Assessments in Scottish education are, for the third year in a row, taking place in a climate of uncertainty. This is affecting everyone across education including teachers, parents, education workers, youth workers, and, most importantly, young people. Young people are feeling anxious about this uncertainty – and the only solutions for that are timely and effective decision-making and clear communication by those in charge.
Since November 2020, I have been the only young person on SQA’s National Qualifications 2022 group (NQ22), representing young people’s views and opinions alongside education professionals and stakeholders. In that time, we have seen ongoing Covid-19 induced disruption hit the education system, and young people in particular, very hard. Alongside my work with the NQ22 group, MSYPs working locally, Members of SYP’s Education and Lifelong Learning Committee, SYP’s Board, and other MSYPs sitting on key education groups have been working hard to ensure young people’s rights are respected in education.
We are now in our third academic year in a row since the Covid-19 pandemic began and we are continuing to see Covid-19 related disruption gripping the system. Young people have told me that challenges they’ve faced this year include missed learning time due to both learner and teacher isolation, restrictions on classroom activities and the requirement (rightly so) for a safe teaching and learning environment. Not only has this caused students to miss out on valuable teaching time but it has affected their mental wellbeing and increased stress levels for a third consecutive year. These are the kinds of disruption that, SYP argues, must be taken into account in decision-making this year.
To help mitigate and minimise disruption, SQA have drawn up ‘Scenario 2’. The Cabinet Secretary for Education today confirmed that Scenario 2 will be used going forward. I have been calling for this for some time, and SYP welcome this announcement, which should give young people additional support around their exams and assessments to help ease the stress and confusion caused by the recent increased disruption.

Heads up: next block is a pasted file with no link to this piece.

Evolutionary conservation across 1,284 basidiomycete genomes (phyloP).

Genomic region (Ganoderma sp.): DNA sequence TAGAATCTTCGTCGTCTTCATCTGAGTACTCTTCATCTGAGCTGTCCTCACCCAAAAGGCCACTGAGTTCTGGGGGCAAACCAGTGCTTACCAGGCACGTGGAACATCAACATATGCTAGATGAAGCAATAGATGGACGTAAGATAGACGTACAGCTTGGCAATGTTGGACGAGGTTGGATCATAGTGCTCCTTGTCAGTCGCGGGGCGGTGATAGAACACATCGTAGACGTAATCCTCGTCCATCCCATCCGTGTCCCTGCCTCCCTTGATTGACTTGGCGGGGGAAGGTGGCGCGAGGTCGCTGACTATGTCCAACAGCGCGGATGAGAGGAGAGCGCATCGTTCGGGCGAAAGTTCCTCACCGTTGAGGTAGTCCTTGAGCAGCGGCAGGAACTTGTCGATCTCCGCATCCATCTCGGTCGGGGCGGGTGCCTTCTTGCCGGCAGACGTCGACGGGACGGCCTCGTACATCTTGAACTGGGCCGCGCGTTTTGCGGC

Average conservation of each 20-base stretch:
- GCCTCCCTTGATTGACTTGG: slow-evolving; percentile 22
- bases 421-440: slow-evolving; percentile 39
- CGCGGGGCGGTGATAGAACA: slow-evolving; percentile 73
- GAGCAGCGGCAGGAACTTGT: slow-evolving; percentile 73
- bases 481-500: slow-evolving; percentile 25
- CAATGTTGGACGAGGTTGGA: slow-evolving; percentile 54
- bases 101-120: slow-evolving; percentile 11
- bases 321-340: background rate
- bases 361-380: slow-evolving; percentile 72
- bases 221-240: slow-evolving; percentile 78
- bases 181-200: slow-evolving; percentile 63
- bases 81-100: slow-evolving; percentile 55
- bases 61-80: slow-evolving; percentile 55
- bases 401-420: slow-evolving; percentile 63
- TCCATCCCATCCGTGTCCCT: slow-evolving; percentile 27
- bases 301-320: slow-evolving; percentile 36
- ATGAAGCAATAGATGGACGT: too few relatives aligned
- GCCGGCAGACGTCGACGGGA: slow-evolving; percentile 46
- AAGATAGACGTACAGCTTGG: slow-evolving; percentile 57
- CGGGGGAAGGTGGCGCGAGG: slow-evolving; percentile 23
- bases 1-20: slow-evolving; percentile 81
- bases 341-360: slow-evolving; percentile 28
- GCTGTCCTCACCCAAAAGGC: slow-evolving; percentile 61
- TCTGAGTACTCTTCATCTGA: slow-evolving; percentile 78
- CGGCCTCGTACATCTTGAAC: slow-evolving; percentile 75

That being said, there is still a lot of work to do to make sure that young people have all the information they need about their assessments, to allow them to focus on learning and preparation. Last year I wrote a blog about engaging learners in education decision making which can be found here. In that article I wrote:
‘The reality is that young people in education have felt let down and ignored over the course of the pandemic’.
Nine months on from writing that, I am worried that effective communications are still failing to reach young people and they do not yet have the certainty they need about assessments this year to reduce stress and anxiety and help them to fully prepare. If the key information is not shared with young people in a way that all understand exactly what the system is, and what is expected of them – despite the welcome announcement around Scenario 2 – young people will again, have been let down.
Communicating the situation clearly to young people is crucial so they can understand what to expect and focus on during their learning. This means using platforms accessible to young people, communicating key information clearly with young people, teachers, parents, and others via schools and other key channels, and ensuring that everyone receives the same messaging. Reinforcing communications on social media is a good way to reach young people ensuring there is no uncertainty and more young people are reached.
As ever, we know that the impacts of the pandemic have been felt unequally, with the greatest burden on those who were already experiencing disadvantage. We, therefore, believe the focus of the system must now be on ensuring those young people who face significant disruption, through no fault of their own, get the results they deserve – even if, for reasons outwith their control, they have not been able to complete all of their coursework. While the current plan will make sure no young person is downgraded if they submit an appeal, the requirement that learners must have completed 100% of their course assessments in order to submit an appeal in the first place means there is a big risk that a lot of young people with exceptional circumstances might be left behind because they suffered disruption due to no fault of their own.
I, and SYP, welcome the decision of moving to Scenario 2 as that will hopefully save so many young people from unnecessary stress. However, early and clear communication between the SQA and young people is a must, as this will help young people feel more confident and prepared. We must make sure that everyone has a chance to get the grade they deserve, especially during these unprecedented times and that’s why I’ll continue to stand up for young people’s rights to be respected in education.